Many Orthodox Jews in the Diaspora believe Zionism -- the modern re-establishment of the ancient Jewish theocracy in Israel -- to be heresy. All Jews are not Zionists. And among Zionists, there are those who simply want a safe nation for Jews, and then there are those who want, among other things, to rebuild the Temple in Jerusalem which was destroyed by the Romans, resanctify it, and you don't even want to know what comes after that. Take some Valium, Google "red heifer", and stand back.

Even traditional Christian antisemitism ain't what it used to be in the bad old days. In recent decades a bizarre and meshugineh intimate alliance has sprung up between fundamentalist Christians in the American South and ultra-Orthodox Jews, both bent on rebuilding the Temple.

Why, exactly, ultra-Orthodox Jews want to rebuild the Temple is unclear to Huckleberry Finnstein.

But the fundies want to help their Meshugineh Frumm Ultra-Orthodox Brethren rebuild the Temple because shortly afterwards, according to their theology, The World Will Erupt into The Mother Of All Wars between the forces of God and the forces of Satan the Antichrist, and shortly after that, THE WORLD WILL END, and Jesus will return, and the dead will climb out of their graves, and Vleeptron recommends you stock up on Valium and iodine pills now. Oy vey. (Yiddish = Ach Weg = Oh Woe)

~ ~ ~

Associated Press (headline: Newsday)
Tuesday 25 April 2006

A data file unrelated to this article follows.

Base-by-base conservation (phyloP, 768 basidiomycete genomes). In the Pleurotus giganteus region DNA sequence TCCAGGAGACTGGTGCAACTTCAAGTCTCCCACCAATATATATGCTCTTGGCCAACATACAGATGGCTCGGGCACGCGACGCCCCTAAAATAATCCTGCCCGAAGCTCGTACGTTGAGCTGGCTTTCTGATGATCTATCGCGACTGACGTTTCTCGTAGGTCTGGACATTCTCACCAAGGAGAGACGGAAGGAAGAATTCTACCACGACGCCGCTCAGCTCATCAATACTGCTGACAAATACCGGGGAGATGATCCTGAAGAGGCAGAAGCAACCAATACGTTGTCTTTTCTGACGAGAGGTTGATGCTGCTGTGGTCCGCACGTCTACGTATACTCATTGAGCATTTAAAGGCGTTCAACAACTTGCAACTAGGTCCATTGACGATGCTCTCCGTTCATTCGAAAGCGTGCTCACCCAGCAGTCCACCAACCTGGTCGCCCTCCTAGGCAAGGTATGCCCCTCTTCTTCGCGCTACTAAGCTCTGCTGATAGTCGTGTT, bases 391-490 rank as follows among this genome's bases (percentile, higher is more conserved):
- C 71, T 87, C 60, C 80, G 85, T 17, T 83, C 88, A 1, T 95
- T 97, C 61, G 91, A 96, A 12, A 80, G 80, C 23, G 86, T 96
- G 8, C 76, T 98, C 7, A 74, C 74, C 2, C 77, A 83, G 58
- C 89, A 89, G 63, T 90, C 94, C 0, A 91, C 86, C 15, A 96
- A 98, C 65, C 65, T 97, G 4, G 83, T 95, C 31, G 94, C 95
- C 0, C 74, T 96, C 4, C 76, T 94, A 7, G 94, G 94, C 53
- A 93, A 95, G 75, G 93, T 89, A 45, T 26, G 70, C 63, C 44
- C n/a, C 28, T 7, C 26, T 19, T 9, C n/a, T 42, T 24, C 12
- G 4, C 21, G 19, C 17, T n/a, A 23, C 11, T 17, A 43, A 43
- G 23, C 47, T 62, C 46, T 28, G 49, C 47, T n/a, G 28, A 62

Religious authorities announce
Satmar Hasidim leader

Associated Press Writer

NEW YORK -- The leader of an ultra-Orthodox Jewish sect who died this week arranged for an organized succession by naming one of his sons as the next grand rabbi of the Satmar Hasidim, religious authorities announced Tuesday.

In his will, Rabbi Moses Teitelbaum, who died Monday at the age of 91, recognized Zalmen Teitelbaum, the third of his four sons, as the next rebbe, or grand rabbi.

"He shall occupy my position and succeed me without any shortfall, for effective immediately I have granted him the position," Moses Teitelbaum wrote in his will.

But the decision, announced by the Satmars' Rabbinical Court, is unlikely to settle the divisive issue of succession that has pitted Zalmen Teitelbaum, 54, against the eldest brother, Rabbi Aron Teitelbaum of Kiryas Joel in upstate New York.

That is because the 58-year-old Aron Teitelbaum has thousands of his own followers who believe he is the rightful successor.

The brothers have been feuding over the question for years. In 2004, a judge in Brooklyn refused to rule in the sons' dispute over the heir to the Satmar sect, saying the matter was for the grand rabbi to decide.

In his will, Moses Teitelbaum also directed that "not one of my descendants or among the persons within the community shall challenge or commit any act to diminish the powers of the above-mentioned appointment."

Moses Teitelbaum led the Satmar congregation in Brooklyn after the death of Grand Rabbi Joel Teitelbaum in 1979. He helped guide the fast-growing Satmar Hassidim in Brooklyn, Israel and other spots around the world.

The Satmar Hasidic sect has between 65,000 to 75,000 disciples in the United States, with almost all of them living in New York state. The biggest congregations are in Williamsburg [Brooklyn] and the town of Kiryas Joel, about 45 miles northwest of New York City.

Moses Teitelbaum was buried in Kiryas Joel early Tuesday after a service in Williamsburg that drew thousands of followers filled with intense grief.

In 1999, Moses Teitelbaum summoned Zalmen Teitelbaum back from Jerusalem, where he was serving as the Satmar chief rabbi. Upon his return, the father named the son chief rabbi of the Satmars' main synagogue in Williamsburg.